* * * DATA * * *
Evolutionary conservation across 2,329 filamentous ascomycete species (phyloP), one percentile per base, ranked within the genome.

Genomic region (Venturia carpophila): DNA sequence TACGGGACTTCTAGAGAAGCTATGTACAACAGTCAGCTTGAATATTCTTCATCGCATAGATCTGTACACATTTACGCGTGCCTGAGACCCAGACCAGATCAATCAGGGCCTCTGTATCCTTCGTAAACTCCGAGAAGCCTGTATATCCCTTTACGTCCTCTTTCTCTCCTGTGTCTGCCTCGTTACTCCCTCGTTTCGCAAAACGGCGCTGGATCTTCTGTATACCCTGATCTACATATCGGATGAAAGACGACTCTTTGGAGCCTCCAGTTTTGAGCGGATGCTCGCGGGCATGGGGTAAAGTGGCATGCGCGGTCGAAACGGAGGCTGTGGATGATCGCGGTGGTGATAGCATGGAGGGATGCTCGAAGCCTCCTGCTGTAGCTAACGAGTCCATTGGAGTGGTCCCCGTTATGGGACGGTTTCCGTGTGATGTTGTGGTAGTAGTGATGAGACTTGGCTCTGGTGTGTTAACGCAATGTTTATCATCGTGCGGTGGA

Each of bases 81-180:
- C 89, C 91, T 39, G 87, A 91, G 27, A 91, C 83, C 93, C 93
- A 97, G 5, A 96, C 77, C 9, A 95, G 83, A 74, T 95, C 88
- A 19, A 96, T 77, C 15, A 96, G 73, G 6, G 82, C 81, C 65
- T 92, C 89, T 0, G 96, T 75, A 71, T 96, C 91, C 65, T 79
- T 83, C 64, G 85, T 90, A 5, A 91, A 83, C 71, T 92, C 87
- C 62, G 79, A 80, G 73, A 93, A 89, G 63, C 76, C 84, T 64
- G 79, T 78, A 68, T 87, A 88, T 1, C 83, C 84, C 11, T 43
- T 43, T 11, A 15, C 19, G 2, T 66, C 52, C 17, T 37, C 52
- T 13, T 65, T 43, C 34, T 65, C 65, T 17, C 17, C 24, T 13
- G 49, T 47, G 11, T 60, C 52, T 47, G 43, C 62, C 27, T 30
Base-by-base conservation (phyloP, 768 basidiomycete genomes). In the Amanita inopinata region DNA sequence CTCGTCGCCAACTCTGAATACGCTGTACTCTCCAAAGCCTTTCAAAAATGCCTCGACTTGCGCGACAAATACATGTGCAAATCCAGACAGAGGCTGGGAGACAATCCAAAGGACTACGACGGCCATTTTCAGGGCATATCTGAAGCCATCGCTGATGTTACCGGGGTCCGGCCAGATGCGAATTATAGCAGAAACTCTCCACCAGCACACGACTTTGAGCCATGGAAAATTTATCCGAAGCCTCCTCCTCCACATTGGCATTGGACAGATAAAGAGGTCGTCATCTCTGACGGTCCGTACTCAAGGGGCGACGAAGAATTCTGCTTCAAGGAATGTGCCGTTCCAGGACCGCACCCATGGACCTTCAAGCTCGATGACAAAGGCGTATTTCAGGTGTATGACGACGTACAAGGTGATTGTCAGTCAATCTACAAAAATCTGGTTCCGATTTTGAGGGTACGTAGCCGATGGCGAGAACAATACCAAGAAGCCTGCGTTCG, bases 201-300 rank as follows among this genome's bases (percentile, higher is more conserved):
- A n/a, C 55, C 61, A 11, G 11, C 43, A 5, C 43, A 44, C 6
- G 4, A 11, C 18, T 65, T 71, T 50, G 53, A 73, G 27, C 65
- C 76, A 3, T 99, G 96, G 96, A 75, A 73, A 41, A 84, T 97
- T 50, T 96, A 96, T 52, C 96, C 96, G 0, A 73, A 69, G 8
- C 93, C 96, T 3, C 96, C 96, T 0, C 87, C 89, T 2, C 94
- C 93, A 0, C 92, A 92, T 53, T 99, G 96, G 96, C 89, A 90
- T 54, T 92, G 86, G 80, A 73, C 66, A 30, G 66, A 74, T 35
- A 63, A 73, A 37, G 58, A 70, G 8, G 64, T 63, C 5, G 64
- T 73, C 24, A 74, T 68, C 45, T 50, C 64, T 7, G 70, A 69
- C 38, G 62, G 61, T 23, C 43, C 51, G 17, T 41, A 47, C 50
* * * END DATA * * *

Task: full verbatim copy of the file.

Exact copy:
Evolutionary conservation across 2,329 filamentous ascomycete species (phyloP), one percentile per base, ranked within the genome.

Genomic region (Venturia carpophila): DNA sequence TACGGGACTTCTAGAGAAGCTATGTACAACAGTCAGCTTGAATATTCTTCATCGCATAGATCTGTACACATTTACGCGTGCCTGAGACCCAGACCAGATCAATCAGGGCCTCTGTATCCTTCGTAAACTCCGAGAAGCCTGTATATCCCTTTACGTCCTCTTTCTCTCCTGTGTCTGCCTCGTTACTCCCTCGTTTCGCAAAACGGCGCTGGATCTTCTGTATACCCTGATCTACATATCGGATGAAAGACGACTCTTTGGAGCCTCCAGTTTTGAGCGGATGCTCGCGGGCATGGGGTAAAGTGGCATGCGCGGTCGAAACGGAGGCTGTGGATGATCGCGGTGGTGATAGCATGGAGGGATGCTCGAAGCCTCCTGCTGTAGCTAACGAGTCCATTGGAGTGGTCCCCGTTATGGGACGGTTTCCGTGTGATGTTGTGGTAGTAGTGATGAGACTTGGCTCTGGTGTGTTAACGCAATGTTTATCATCGTGCGGTGGA

Each of bases 81-180:
- C 89, C 91, T 39, G 87, A 91, G 27, A 91, C 83, C 93, C 93
- A 97, G 5, A 96, C 77, C 9, A 95, G 83, A 74, T 95, C 88
- A 19, A 96, T 77, C 15, A 96, G 73, G 6, G 82, C 81, C 65
- T 92, C 89, T 0, G 96, T 75, A 71, T 96, C 91, C 65, T 79
- T 83, C 64, G 85, T 90, A 5, A 91, A 83, C 71, T 92, C 87
- C 62, G 79, A 80, G 73, A 93, A 89, G 63, C 76, C 84, T 64
- G 79, T 78, A 68, T 87, A 88, T 1, C 83, C 84, C 11, T 43
- T 43, T 11, A 15, C 19, G 2, T 66, C 52, C 17, T 37, C 52
- T 13, T 65, T 43, C 34, T 65, C 65, T 17, C 17, C 24, T 13
- G 49, T 47, G 11, T 60, C 52, T 47, G 43, C 62, C 27, T 30
Base-by-base conservation (phyloP, 768 basidiomycete genomes). In the Amanita inopinata region DNA sequence CTCGTCGCCAACTCTGAATACGCTGTACTCTCCAAAGCCTTTCAAAAATGCCTCGACTTGCGCGACAAATACATGTGCAAATCCAGACAGAGGCTGGGAGACAATCCAAAGGACTACGACGGCCATTTTCAGGGCATATCTGAAGCCATCGCTGATGTTACCGGGGTCCGGCCAGATGCGAATTATAGCAGAAACTCTCCACCAGCACACGACTTTGAGCCATGGAAAATTTATCCGAAGCCTCCTCCTCCACATTGGCATTGGACAGATAAAGAGGTCGTCATCTCTGACGGTCCGTACTCAAGGGGCGACGAAGAATTCTGCTTCAAGGAATGTGCCGTTCCAGGACCGCACCCATGGACCTTCAAGCTCGATGACAAAGGCGTATTTCAGGTGTATGACGACGTACAAGGTGATTGTCAGTCAATCTACAAAAATCTGGTTCCGATTTTGAGGGTACGTAGCCGATGGCGAGAACAATACCAAGAAGCCTGCGTTCG, bases 201-300 rank as follows among this genome's bases (percentile, higher is more conserved):
- A n/a, C 55, C 61, A 11, G 11, C 43, A 5, C 43, A 44, C 6
- G 4, A 11, C 18, T 65, T 71, T 50, G 53, A 73, G 27, C 65
- C 76, A 3, T 99, G 96, G 96, A 75, A 73, A 41, A 84, T 97
- T 50, T 96, A 96, T 52, C 96, C 96, G 0, A 73, A 69, G 8
- C 93, C 96, T 3, C 96, C 96, T 0, C 87, C 89, T 2, C 94
- C 93, A 0, C 92, A 92, T 53, T 99, G 96, G 96, C 89, A 90
- T 54, T 92, G 86, G 80, A 73, C 66, A 30, G 66, A 74, T 35
- A 63, A 73, A 37, G 58, A 70, G 8, G 64, T 63, C 5, G 64
- T 73, C 24, A 74, T 68, C 45, T 50, C 64, T 7, G 70, A 69
- C 38, G 62, G 61, T 23, C 43, C 51, G 17, T 41, A 47, C 50